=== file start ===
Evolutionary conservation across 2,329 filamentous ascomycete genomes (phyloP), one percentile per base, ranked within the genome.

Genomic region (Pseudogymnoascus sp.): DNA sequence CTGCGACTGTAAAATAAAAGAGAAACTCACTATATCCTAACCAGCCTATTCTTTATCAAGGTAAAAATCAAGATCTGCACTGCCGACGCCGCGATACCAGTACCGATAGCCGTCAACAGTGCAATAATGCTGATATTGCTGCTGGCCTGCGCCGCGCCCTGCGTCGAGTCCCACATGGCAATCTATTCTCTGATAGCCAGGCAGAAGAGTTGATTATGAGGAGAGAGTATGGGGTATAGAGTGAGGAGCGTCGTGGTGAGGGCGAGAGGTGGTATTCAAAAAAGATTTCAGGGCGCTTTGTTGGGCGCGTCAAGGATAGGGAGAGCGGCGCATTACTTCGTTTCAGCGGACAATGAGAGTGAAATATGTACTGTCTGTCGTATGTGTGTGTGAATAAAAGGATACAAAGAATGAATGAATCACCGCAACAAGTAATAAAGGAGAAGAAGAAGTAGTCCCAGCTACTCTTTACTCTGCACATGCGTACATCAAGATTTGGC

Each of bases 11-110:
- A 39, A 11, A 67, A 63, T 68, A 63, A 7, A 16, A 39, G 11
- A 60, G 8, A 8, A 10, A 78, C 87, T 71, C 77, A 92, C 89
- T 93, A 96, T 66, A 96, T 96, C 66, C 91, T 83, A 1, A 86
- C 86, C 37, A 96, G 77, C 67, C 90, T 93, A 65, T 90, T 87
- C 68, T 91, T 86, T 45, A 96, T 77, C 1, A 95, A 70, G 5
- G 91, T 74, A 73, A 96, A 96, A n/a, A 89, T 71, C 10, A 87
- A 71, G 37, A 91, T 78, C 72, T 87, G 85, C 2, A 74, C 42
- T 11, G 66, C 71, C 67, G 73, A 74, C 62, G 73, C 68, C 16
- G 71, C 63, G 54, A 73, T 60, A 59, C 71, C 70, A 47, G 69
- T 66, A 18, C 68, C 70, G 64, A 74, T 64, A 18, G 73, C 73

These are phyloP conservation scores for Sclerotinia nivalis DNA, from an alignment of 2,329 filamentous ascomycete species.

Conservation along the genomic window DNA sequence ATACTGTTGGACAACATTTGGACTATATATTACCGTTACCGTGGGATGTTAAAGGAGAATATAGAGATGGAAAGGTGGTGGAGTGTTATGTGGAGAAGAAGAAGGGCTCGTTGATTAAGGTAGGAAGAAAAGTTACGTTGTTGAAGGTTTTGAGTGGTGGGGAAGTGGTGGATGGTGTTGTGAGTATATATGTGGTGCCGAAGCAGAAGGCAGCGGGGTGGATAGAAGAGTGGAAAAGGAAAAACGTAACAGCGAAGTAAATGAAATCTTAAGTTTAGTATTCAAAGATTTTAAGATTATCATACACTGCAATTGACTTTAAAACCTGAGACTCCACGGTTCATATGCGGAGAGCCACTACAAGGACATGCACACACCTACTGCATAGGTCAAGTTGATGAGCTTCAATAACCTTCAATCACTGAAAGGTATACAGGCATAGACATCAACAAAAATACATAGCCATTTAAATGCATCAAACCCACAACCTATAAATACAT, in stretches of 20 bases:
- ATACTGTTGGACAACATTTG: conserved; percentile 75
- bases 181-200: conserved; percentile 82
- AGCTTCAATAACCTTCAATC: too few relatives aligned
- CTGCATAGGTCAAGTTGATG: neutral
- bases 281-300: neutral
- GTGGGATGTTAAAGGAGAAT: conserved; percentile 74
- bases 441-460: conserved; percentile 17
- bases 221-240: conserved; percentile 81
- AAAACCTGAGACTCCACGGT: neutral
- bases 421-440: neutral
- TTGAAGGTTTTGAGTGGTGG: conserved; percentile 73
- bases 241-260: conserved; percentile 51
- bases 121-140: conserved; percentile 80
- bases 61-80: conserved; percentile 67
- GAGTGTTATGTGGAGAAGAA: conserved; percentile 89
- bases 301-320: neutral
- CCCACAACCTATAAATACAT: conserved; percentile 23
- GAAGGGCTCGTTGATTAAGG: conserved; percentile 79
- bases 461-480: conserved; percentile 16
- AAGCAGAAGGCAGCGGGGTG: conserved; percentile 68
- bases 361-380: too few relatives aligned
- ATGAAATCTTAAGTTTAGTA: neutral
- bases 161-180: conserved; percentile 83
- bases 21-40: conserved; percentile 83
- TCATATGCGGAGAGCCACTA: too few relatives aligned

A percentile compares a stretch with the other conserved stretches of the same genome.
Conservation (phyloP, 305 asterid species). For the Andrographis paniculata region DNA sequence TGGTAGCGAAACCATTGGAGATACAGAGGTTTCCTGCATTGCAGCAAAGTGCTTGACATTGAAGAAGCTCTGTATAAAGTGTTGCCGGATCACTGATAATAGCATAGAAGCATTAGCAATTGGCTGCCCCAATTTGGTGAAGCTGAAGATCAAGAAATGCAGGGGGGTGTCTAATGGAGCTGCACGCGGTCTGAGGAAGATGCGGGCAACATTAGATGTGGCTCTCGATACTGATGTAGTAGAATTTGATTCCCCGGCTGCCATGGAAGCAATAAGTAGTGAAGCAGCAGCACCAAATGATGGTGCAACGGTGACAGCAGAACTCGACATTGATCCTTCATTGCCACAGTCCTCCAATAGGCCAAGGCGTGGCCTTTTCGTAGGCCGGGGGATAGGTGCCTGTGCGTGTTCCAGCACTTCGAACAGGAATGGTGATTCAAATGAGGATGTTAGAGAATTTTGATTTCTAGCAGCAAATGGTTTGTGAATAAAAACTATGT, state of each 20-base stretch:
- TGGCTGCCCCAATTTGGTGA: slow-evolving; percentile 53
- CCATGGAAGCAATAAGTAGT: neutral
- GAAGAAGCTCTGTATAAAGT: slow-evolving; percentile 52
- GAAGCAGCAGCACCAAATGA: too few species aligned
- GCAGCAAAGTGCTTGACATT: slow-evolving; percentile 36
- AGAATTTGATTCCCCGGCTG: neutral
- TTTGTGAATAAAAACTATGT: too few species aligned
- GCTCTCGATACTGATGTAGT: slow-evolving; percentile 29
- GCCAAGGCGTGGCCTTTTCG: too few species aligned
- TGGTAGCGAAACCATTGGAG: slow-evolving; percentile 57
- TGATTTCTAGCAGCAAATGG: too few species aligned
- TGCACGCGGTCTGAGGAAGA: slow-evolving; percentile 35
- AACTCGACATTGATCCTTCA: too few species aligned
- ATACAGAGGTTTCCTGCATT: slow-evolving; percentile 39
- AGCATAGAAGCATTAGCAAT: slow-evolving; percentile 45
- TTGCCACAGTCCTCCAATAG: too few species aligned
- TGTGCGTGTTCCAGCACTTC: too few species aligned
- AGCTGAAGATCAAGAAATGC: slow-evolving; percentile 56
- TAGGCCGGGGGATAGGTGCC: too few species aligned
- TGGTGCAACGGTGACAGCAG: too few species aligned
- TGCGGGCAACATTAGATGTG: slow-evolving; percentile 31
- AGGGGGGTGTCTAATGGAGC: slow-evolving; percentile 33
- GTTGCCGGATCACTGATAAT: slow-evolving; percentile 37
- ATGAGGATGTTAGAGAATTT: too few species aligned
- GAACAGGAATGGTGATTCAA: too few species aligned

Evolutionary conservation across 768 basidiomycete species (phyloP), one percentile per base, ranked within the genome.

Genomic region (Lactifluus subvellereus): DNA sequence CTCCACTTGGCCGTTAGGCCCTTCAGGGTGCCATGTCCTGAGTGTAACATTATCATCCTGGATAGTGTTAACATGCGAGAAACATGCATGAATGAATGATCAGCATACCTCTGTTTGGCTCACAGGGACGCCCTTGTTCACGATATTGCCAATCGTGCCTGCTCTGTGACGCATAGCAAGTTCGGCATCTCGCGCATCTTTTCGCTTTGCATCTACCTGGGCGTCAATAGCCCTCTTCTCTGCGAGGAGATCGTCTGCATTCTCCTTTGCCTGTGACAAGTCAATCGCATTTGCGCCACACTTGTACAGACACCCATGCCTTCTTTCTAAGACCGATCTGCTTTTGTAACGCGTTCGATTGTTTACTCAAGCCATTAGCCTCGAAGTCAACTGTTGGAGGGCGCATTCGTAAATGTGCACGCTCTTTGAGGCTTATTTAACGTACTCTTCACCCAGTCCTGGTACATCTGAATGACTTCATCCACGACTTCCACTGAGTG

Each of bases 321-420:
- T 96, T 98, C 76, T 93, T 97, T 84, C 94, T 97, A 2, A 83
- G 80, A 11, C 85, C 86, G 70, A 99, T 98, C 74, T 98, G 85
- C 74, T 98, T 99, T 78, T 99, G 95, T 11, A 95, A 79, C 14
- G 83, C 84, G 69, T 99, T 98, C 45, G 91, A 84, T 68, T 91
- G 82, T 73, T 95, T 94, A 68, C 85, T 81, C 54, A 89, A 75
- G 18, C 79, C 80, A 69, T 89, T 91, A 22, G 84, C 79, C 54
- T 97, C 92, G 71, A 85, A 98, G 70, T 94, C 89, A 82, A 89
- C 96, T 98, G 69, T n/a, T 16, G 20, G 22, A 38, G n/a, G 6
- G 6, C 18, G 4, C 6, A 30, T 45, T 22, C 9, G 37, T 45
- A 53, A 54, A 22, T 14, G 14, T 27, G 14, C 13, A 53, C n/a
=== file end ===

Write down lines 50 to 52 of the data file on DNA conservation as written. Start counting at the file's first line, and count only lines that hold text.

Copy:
- GCTCTCGATACTGATGTAGT: slow-evolving; percentile 29
- GCCAAGGCGTGGCCTTTTCG: too few species aligned
- TGGTAGCGAAACCATTGGAG: slow-evolving; percentile 57